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Horizon’s open access publishing platform and discussions on how to work with open access beyond EU

While the negotiations on the upcoming Multiannual Financial Framework (MFF) and, subsequently, Horizon Europe’s budget have been put on hold due to the COVID-19 situation, the activities in open science, one of Horizon Europe’s most praised aspects, are well under way. The most prominent current news is awarding the contract to the company F100 for setting up an open access publishing platform. According to the European Commission, the platform will be a peer-reviewed publishing service to support Horizon 2020 and Horizon Europe beneficiaries to publish their research in open access free of charge (i.e. without article fees), if they so wish, during their project or after it has ended. Its official launch is planned for early 2021 and it will be accepting submissions from as of autumn 2020. Some of the exciting novelties include the open peer-review and post-publication curation of the articles.

The question remains how will open access work with the institutions who are not beneficiaries of EU’s framework programmes and those outside of Europe? Contradictory options are on the table. In November 2019 Jean-Claude Burgelman, the European Commission’s open access envoy and a member of Coalition S Executive Steering Group, said in a personal capacity that an interim solution could be a “geo-specific access model”. It would charge access fees for organisations coming from countries which do not have such policies in place thereby forcing other parts of the world to move towards open access. This idea was criticised on the grounds that it would de-facto prevent researchers from the global south to access articles and thereby contribute to the ever-increasing gap in global research.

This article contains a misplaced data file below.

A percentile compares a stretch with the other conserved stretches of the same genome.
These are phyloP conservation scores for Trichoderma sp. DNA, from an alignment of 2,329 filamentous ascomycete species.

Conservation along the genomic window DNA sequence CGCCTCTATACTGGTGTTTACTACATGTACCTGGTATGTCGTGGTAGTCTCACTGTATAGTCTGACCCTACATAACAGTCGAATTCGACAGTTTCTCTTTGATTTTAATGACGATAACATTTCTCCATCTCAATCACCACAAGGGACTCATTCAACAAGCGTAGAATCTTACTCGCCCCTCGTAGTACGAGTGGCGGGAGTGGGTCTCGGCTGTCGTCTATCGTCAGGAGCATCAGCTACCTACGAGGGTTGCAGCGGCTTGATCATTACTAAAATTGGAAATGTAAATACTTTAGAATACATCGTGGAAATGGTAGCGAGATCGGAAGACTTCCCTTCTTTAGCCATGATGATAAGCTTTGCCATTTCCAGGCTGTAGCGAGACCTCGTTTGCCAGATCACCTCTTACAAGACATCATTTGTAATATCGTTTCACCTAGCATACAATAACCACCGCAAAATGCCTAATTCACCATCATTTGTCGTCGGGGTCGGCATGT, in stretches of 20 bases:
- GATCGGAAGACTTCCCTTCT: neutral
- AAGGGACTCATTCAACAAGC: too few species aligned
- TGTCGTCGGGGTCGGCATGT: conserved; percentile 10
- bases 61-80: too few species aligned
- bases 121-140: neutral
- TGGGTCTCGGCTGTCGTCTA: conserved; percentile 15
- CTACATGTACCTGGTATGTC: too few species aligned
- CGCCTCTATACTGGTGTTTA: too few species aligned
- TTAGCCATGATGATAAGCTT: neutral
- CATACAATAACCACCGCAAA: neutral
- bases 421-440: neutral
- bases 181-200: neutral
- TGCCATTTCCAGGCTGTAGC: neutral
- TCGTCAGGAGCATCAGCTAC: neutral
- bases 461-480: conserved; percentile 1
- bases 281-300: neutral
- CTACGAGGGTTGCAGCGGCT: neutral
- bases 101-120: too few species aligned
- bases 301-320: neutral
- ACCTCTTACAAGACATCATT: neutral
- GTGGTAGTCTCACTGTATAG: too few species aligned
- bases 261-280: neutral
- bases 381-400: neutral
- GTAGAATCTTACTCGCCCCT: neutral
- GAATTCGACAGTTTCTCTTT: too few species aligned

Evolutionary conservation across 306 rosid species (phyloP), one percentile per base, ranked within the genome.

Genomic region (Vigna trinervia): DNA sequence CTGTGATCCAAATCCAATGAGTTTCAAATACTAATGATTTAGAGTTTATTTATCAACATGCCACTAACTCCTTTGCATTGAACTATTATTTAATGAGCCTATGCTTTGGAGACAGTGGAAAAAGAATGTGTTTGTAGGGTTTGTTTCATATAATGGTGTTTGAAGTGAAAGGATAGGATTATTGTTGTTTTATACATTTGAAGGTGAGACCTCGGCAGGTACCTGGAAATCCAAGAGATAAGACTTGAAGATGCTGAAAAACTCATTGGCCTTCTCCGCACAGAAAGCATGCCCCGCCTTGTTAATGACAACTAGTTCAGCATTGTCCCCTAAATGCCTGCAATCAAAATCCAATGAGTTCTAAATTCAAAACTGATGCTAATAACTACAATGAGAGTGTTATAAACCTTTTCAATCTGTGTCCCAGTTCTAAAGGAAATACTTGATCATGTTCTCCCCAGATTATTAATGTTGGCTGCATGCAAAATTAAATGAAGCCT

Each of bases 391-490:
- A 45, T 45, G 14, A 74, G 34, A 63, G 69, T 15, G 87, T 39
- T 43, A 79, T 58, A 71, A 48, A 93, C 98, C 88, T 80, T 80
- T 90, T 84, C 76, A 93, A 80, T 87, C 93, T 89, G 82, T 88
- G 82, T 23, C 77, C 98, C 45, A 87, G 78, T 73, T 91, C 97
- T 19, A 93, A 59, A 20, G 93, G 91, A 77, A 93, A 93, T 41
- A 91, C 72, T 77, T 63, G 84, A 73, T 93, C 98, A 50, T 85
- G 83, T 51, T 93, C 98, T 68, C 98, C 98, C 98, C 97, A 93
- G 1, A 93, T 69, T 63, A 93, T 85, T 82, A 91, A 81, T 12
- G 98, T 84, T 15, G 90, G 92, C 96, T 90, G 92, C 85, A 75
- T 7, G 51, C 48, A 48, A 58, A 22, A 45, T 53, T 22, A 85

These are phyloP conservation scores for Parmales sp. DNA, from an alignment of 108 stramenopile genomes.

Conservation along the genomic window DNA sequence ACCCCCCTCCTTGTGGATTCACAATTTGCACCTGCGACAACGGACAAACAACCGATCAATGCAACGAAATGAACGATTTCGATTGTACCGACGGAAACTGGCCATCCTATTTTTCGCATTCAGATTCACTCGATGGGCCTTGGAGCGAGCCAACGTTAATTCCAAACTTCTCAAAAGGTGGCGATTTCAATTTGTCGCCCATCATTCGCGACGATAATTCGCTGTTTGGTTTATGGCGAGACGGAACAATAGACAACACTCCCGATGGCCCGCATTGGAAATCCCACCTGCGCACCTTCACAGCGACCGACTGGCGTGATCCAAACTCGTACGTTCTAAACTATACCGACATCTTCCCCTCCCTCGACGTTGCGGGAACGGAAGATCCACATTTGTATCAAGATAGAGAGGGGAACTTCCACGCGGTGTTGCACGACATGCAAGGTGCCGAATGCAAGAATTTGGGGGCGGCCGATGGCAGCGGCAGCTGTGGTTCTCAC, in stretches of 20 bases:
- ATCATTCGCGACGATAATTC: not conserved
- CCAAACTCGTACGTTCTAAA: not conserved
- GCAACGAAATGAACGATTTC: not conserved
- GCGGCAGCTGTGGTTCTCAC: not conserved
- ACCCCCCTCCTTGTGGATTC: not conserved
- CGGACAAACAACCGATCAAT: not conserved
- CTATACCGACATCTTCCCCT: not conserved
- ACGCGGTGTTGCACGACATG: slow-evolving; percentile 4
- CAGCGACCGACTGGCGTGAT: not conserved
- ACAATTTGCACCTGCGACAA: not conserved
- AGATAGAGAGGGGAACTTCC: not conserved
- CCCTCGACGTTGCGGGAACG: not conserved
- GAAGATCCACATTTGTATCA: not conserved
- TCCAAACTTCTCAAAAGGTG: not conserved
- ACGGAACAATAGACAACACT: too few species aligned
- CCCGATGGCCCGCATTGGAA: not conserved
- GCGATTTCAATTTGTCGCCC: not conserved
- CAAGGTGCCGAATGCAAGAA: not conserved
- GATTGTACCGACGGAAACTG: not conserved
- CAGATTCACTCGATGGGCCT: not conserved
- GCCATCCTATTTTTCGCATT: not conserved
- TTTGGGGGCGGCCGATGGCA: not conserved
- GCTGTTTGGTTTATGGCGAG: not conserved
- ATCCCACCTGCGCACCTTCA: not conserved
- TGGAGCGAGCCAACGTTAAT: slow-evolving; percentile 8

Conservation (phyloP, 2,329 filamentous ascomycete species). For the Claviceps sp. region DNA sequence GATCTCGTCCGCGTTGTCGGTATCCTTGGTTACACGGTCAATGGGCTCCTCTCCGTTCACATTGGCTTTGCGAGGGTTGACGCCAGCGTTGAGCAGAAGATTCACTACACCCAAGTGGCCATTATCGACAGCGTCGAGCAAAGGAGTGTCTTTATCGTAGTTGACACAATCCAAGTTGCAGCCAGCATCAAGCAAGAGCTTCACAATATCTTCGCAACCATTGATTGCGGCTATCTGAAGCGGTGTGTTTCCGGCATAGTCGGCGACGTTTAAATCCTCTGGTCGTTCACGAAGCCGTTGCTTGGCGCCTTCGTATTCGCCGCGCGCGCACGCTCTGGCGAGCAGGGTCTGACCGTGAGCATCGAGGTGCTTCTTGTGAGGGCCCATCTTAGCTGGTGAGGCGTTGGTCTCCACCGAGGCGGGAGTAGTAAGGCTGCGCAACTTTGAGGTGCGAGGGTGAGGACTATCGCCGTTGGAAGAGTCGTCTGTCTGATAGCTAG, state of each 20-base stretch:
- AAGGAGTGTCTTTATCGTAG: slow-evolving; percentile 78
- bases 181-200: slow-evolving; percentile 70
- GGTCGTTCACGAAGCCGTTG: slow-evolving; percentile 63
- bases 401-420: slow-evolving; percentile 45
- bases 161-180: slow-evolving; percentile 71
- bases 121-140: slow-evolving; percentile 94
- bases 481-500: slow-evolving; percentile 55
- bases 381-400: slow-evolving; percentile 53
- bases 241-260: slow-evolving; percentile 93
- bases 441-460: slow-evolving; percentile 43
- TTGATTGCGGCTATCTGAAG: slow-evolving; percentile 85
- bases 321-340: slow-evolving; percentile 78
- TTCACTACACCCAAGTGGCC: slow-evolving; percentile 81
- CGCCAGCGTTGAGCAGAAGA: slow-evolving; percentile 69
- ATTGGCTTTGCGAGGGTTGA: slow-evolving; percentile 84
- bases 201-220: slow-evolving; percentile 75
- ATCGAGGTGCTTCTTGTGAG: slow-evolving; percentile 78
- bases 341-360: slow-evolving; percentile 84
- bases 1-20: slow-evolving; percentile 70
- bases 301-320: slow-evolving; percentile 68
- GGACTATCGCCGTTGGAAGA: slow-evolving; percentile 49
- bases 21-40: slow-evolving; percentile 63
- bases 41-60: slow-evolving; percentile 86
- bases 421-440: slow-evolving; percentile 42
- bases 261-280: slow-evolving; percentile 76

A slightly different proposal came from another member of Coalition S, professor Johan Rooryck. He proposes to link the article processing charges (APC) or publication fees to a country’s purchasing power parity (PPP), a measure of what an average citizen can buy. Traditional subscriptions to closed journals was often in practice adapted to PPP where low- and middle-income countries paid less that Europe and the US. This is still not the case with open access journals and discussions on various models are on under way. Other practices include issuing of waivers to researchers in lower-income countries, a practice seen as “patronising” by the beneficiaries. Coalition S is still not considering making APC pricing by PPP a condition for journals to publish and are yet to open a debate with the big publishers on this issue.

Half of the world’s research is published by five companies: RELX (previously Reed Elsevier), Springer, Taylor & Francis, Wiley-Blackwell and the American Chemical Society. While they are making enormous profits with their business model which relies on high subscription fees, there has been a strong backlash in the recent years. Coalition S is the most vocal initiative for open access publishing at the moment and very much in line with a more general open access approach in Horizon 2020 and, further developed, in Horizon Europe. As a response, big publishers are looking into new business models such as those of Elsevier which would grant open access to its journals but in an exchange for metadata. Other strategy is to buy innovative open access companies such as F100 which was bought by Taylor and Francis Group in January 2020 to expand its open-research services and Plan-S compliant platforms.

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